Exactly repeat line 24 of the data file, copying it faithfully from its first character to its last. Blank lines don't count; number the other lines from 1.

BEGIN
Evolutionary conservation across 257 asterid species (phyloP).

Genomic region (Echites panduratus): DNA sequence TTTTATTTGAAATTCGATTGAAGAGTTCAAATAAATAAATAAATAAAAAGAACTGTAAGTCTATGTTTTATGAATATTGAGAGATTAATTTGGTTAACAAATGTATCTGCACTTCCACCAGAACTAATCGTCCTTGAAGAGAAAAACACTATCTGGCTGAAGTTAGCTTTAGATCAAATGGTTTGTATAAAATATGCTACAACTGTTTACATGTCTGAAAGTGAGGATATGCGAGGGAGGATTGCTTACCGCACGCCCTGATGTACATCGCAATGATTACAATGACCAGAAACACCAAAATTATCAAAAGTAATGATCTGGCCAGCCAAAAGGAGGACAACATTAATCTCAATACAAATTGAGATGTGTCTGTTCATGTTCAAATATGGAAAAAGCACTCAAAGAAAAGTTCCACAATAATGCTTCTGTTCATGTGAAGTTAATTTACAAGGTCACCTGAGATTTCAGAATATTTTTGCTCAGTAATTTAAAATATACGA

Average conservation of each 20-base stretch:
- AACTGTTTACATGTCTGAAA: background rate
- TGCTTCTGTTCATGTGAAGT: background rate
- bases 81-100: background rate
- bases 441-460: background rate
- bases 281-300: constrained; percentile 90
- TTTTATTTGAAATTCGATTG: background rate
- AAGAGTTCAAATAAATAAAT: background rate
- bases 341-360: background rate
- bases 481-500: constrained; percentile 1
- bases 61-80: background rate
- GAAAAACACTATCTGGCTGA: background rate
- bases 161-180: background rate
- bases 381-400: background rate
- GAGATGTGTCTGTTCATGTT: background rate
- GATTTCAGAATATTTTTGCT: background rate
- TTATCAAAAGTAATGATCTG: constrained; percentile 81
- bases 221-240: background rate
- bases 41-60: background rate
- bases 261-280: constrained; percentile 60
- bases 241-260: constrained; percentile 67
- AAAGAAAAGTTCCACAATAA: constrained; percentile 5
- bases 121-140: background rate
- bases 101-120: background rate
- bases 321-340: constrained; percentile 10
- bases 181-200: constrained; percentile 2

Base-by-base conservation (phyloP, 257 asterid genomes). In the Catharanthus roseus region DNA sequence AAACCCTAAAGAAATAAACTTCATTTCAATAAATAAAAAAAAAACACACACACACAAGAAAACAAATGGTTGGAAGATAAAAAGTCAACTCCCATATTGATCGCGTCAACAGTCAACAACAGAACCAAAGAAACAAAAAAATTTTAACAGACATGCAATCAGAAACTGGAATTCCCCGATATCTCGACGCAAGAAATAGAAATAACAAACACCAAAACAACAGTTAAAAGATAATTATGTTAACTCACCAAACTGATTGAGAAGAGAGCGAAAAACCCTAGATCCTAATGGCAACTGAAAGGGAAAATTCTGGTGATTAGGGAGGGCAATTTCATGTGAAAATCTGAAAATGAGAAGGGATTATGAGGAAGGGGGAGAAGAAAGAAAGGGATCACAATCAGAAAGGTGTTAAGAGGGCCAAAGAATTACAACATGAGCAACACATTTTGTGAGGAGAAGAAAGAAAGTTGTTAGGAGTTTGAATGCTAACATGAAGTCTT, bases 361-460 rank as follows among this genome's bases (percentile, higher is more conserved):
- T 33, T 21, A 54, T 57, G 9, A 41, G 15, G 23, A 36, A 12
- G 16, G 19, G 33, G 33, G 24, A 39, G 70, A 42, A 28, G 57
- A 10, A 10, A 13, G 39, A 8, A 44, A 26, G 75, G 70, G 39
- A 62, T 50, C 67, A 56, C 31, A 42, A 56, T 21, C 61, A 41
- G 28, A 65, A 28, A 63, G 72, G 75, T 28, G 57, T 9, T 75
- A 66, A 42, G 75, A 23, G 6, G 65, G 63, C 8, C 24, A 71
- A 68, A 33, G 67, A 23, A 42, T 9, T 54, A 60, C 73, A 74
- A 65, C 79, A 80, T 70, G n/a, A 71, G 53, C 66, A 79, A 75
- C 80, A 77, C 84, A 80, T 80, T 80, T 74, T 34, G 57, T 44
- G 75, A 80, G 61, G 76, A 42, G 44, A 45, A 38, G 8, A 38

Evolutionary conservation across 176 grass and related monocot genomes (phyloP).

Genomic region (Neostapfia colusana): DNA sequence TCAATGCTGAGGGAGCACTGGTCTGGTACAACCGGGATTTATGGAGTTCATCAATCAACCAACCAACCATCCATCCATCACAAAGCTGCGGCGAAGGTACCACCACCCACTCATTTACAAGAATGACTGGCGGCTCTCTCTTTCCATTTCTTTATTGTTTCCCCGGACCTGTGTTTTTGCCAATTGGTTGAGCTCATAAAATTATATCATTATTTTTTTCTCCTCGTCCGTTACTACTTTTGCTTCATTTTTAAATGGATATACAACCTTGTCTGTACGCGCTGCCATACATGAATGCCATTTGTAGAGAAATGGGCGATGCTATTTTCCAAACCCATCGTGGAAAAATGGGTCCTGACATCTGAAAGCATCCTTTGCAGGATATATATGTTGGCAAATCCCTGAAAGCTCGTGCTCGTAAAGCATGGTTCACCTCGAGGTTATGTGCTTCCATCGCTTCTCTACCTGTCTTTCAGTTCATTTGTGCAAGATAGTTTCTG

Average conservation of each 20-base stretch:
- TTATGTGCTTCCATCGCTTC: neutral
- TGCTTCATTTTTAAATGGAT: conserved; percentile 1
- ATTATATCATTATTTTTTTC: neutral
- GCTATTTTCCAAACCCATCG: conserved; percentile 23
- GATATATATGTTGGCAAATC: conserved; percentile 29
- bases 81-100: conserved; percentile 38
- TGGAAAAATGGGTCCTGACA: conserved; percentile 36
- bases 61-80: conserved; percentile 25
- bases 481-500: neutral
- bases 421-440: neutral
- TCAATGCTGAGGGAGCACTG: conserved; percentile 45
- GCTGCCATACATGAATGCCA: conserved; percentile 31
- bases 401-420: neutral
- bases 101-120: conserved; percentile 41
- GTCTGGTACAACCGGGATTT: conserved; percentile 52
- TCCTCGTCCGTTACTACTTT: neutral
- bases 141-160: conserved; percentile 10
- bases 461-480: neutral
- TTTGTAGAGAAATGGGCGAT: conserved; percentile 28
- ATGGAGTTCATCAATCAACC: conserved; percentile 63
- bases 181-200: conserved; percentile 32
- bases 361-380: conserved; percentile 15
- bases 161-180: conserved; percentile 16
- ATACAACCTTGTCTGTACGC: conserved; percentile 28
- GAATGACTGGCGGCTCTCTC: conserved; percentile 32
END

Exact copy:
- AAAGAAAAGTTCCACAATAA: constrained; percentile 5